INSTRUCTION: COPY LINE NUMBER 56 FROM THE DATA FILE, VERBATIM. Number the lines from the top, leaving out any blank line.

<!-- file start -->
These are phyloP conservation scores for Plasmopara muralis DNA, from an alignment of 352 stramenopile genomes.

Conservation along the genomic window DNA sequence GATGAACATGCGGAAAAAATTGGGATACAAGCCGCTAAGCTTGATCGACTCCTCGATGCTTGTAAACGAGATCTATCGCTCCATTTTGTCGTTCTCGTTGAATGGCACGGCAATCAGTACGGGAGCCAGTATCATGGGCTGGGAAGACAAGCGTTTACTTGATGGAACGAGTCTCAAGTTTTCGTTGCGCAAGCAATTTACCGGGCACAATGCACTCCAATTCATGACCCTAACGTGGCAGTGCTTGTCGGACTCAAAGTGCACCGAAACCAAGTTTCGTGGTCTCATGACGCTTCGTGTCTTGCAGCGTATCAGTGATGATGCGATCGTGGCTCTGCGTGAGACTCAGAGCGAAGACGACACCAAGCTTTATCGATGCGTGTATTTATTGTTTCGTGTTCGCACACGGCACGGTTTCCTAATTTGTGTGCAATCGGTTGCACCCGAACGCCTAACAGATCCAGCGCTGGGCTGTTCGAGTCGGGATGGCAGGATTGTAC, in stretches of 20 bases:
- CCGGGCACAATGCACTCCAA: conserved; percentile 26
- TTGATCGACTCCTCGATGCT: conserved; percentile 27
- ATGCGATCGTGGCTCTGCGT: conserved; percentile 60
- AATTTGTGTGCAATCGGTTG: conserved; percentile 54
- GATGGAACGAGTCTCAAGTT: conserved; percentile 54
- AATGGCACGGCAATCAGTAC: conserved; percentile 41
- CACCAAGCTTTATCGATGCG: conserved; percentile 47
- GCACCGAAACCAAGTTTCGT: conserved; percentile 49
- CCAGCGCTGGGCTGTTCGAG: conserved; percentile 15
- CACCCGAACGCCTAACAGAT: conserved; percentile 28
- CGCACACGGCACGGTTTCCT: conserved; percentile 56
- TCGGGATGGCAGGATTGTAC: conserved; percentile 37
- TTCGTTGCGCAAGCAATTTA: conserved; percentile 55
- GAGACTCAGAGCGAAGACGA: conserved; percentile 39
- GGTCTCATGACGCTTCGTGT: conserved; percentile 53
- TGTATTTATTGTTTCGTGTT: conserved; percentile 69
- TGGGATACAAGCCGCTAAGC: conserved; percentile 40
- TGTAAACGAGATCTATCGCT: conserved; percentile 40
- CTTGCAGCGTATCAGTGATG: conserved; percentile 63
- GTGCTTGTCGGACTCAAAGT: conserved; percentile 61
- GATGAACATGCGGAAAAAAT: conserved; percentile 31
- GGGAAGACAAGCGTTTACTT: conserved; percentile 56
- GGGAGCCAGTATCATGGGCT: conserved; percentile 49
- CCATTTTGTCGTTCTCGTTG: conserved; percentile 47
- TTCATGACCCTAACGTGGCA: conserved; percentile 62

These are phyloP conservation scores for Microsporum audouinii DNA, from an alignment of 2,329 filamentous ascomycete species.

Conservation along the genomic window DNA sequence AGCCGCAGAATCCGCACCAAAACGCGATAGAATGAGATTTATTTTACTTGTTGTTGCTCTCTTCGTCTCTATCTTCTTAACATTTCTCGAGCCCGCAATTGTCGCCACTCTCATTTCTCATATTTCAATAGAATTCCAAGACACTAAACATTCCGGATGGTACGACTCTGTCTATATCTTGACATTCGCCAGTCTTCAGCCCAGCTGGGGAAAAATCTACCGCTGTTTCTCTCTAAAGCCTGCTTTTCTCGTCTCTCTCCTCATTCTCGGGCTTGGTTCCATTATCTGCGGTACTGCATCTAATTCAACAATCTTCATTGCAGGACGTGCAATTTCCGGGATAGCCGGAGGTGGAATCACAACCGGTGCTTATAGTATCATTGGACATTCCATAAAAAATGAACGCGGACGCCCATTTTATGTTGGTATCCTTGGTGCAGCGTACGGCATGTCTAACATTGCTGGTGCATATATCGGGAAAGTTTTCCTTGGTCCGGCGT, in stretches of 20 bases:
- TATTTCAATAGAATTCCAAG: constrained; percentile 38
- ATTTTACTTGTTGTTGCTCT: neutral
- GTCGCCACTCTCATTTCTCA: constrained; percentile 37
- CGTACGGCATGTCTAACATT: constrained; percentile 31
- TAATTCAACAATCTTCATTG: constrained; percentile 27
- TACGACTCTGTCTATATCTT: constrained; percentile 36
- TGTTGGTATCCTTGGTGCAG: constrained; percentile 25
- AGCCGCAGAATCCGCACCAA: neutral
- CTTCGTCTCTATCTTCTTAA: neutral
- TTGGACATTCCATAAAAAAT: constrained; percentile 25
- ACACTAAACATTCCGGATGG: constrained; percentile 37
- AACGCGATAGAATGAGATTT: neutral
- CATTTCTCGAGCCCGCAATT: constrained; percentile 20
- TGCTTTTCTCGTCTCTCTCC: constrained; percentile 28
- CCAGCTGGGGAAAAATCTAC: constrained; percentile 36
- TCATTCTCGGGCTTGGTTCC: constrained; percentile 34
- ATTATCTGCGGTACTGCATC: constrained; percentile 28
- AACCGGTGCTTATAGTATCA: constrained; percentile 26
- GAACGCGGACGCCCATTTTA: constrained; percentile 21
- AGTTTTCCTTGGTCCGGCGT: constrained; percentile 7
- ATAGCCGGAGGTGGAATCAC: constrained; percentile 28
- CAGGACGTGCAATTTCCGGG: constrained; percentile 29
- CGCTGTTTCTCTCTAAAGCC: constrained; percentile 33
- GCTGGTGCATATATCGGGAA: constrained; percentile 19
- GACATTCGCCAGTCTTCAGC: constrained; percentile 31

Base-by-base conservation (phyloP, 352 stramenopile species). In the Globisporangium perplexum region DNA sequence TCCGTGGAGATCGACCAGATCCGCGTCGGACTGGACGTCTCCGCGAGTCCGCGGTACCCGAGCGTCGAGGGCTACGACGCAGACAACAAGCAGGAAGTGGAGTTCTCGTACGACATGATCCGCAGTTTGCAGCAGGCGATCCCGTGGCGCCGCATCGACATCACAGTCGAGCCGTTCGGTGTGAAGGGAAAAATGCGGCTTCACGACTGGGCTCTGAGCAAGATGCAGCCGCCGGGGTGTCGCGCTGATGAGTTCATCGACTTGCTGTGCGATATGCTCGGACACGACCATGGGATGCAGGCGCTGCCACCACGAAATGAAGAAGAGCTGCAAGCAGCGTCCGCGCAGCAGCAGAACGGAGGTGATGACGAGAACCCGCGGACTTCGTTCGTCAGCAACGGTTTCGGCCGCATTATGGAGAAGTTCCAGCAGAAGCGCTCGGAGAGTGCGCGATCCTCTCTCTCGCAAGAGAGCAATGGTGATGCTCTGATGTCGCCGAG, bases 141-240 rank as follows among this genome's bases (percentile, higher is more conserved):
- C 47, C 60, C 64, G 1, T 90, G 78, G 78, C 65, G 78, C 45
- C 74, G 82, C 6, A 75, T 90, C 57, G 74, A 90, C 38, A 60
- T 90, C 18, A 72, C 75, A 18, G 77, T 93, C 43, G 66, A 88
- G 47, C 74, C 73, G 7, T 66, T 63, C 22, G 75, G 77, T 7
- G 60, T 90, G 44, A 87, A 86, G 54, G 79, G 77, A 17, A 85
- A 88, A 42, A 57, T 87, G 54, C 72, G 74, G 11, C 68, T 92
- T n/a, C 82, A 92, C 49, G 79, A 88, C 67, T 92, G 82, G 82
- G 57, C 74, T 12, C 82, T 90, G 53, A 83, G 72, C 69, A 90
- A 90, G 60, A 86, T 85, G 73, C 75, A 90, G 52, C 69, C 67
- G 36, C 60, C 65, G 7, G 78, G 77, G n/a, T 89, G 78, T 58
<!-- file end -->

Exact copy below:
- C 47, C 60, C 64, G 1, T 90, G 78, G 78, C 65, G 78, C 45